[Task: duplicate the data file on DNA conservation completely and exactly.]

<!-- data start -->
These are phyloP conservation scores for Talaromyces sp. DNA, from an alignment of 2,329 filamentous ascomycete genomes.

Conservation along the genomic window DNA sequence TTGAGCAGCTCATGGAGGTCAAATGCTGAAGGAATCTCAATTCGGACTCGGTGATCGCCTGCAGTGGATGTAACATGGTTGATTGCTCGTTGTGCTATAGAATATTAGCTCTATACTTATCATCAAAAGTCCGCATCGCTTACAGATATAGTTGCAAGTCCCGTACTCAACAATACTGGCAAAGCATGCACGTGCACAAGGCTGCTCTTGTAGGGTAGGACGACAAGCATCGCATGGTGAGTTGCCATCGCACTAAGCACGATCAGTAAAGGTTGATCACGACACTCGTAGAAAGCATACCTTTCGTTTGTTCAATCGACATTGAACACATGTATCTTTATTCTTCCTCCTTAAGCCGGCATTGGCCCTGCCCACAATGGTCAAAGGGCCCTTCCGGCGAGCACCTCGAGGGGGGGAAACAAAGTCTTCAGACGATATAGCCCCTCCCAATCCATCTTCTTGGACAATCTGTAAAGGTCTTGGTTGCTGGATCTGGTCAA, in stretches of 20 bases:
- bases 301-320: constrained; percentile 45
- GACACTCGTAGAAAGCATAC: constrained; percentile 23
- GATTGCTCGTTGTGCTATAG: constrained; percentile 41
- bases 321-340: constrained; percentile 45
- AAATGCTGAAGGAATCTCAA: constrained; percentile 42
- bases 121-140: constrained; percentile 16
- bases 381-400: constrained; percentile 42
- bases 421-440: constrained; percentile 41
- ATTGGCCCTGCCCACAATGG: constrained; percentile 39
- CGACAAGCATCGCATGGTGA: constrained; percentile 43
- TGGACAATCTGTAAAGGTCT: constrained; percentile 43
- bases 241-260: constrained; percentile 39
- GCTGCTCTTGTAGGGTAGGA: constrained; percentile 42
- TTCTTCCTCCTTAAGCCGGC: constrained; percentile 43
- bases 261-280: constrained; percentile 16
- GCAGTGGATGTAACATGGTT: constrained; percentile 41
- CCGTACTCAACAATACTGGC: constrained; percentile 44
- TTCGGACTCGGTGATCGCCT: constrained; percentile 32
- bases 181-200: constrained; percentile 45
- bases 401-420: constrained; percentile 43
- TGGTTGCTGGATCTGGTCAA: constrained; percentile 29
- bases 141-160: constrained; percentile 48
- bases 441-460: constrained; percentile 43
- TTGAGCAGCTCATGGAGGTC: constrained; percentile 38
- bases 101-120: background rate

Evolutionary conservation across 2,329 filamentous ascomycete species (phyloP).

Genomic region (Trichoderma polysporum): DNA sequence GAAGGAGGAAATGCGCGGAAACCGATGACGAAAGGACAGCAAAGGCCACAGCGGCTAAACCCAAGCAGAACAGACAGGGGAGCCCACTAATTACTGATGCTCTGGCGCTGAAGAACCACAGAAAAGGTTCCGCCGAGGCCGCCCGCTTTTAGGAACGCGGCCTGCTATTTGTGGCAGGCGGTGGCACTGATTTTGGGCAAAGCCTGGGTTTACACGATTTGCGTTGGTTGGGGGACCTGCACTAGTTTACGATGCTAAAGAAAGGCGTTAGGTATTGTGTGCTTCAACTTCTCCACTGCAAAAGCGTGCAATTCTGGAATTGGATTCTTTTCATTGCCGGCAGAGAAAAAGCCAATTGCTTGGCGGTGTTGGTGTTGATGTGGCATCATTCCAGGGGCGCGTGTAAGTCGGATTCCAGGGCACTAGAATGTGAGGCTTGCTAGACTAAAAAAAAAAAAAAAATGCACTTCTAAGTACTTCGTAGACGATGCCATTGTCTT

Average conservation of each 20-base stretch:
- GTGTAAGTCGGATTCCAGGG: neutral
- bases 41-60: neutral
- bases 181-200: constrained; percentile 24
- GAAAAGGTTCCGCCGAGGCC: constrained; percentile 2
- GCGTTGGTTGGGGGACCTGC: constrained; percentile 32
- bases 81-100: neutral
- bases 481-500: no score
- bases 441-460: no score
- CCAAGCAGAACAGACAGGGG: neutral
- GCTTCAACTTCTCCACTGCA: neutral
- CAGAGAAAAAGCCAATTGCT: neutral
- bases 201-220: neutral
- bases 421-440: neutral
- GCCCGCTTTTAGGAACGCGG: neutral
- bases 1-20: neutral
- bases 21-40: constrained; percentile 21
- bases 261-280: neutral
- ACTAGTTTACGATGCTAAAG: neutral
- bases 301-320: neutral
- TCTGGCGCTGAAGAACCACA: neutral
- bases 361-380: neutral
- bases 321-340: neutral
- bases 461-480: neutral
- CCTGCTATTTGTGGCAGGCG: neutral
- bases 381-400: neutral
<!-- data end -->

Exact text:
These are phyloP conservation scores for Talaromyces sp. DNA, from an alignment of 2,329 filamentous ascomycete genomes.

Conservation along the genomic window DNA sequence TTGAGCAGCTCATGGAGGTCAAATGCTGAAGGAATCTCAATTCGGACTCGGTGATCGCCTGCAGTGGATGTAACATGGTTGATTGCTCGTTGTGCTATAGAATATTAGCTCTATACTTATCATCAAAAGTCCGCATCGCTTACAGATATAGTTGCAAGTCCCGTACTCAACAATACTGGCAAAGCATGCACGTGCACAAGGCTGCTCTTGTAGGGTAGGACGACAAGCATCGCATGGTGAGTTGCCATCGCACTAAGCACGATCAGTAAAGGTTGATCACGACACTCGTAGAAAGCATACCTTTCGTTTGTTCAATCGACATTGAACACATGTATCTTTATTCTTCCTCCTTAAGCCGGCATTGGCCCTGCCCACAATGGTCAAAGGGCCCTTCCGGCGAGCACCTCGAGGGGGGGAAACAAAGTCTTCAGACGATATAGCCCCTCCCAATCCATCTTCTTGGACAATCTGTAAAGGTCTTGGTTGCTGGATCTGGTCAA, in stretches of 20 bases:
- bases 301-320: constrained; percentile 45
- GACACTCGTAGAAAGCATAC: constrained; percentile 23
- GATTGCTCGTTGTGCTATAG: constrained; percentile 41
- bases 321-340: constrained; percentile 45
- AAATGCTGAAGGAATCTCAA: constrained; percentile 42
- bases 121-140: constrained; percentile 16
- bases 381-400: constrained; percentile 42
- bases 421-440: constrained; percentile 41
- ATTGGCCCTGCCCACAATGG: constrained; percentile 39
- CGACAAGCATCGCATGGTGA: constrained; percentile 43
- TGGACAATCTGTAAAGGTCT: constrained; percentile 43
- bases 241-260: constrained; percentile 39
- GCTGCTCTTGTAGGGTAGGA: constrained; percentile 42
- TTCTTCCTCCTTAAGCCGGC: constrained; percentile 43
- bases 261-280: constrained; percentile 16
- GCAGTGGATGTAACATGGTT: constrained; percentile 41
- CCGTACTCAACAATACTGGC: constrained; percentile 44
- TTCGGACTCGGTGATCGCCT: constrained; percentile 32
- bases 181-200: constrained; percentile 45
- bases 401-420: constrained; percentile 43
- TGGTTGCTGGATCTGGTCAA: constrained; percentile 29
- bases 141-160: constrained; percentile 48
- bases 441-460: constrained; percentile 43
- TTGAGCAGCTCATGGAGGTC: constrained; percentile 38
- bases 101-120: background rate

Evolutionary conservation across 2,329 filamentous ascomycete species (phyloP).

Genomic region (Trichoderma polysporum): DNA sequence GAAGGAGGAAATGCGCGGAAACCGATGACGAAAGGACAGCAAAGGCCACAGCGGCTAAACCCAAGCAGAACAGACAGGGGAGCCCACTAATTACTGATGCTCTGGCGCTGAAGAACCACAGAAAAGGTTCCGCCGAGGCCGCCCGCTTTTAGGAACGCGGCCTGCTATTTGTGGCAGGCGGTGGCACTGATTTTGGGCAAAGCCTGGGTTTACACGATTTGCGTTGGTTGGGGGACCTGCACTAGTTTACGATGCTAAAGAAAGGCGTTAGGTATTGTGTGCTTCAACTTCTCCACTGCAAAAGCGTGCAATTCTGGAATTGGATTCTTTTCATTGCCGGCAGAGAAAAAGCCAATTGCTTGGCGGTGTTGGTGTTGATGTGGCATCATTCCAGGGGCGCGTGTAAGTCGGATTCCAGGGCACTAGAATGTGAGGCTTGCTAGACTAAAAAAAAAAAAAAAATGCACTTCTAAGTACTTCGTAGACGATGCCATTGTCTT

Average conservation of each 20-base stretch:
- GTGTAAGTCGGATTCCAGGG: neutral
- bases 41-60: neutral
- bases 181-200: constrained; percentile 24
- GAAAAGGTTCCGCCGAGGCC: constrained; percentile 2
- GCGTTGGTTGGGGGACCTGC: constrained; percentile 32
- bases 81-100: neutral
- bases 481-500: no score
- bases 441-460: no score
- CCAAGCAGAACAGACAGGGG: neutral
- GCTTCAACTTCTCCACTGCA: neutral
- CAGAGAAAAAGCCAATTGCT: neutral
- bases 201-220: neutral
- bases 421-440: neutral
- GCCCGCTTTTAGGAACGCGG: neutral
- bases 1-20: neutral
- bases 21-40: constrained; percentile 21
- bases 261-280: neutral
- ACTAGTTTACGATGCTAAAG: neutral
- bases 301-320: neutral
- TCTGGCGCTGAAGAACCACA: neutral
- bases 361-380: neutral
- bases 321-340: neutral
- bases 461-480: neutral
- CCTGCTATTTGTGGCAGGCG: neutral
- bases 381-400: neutral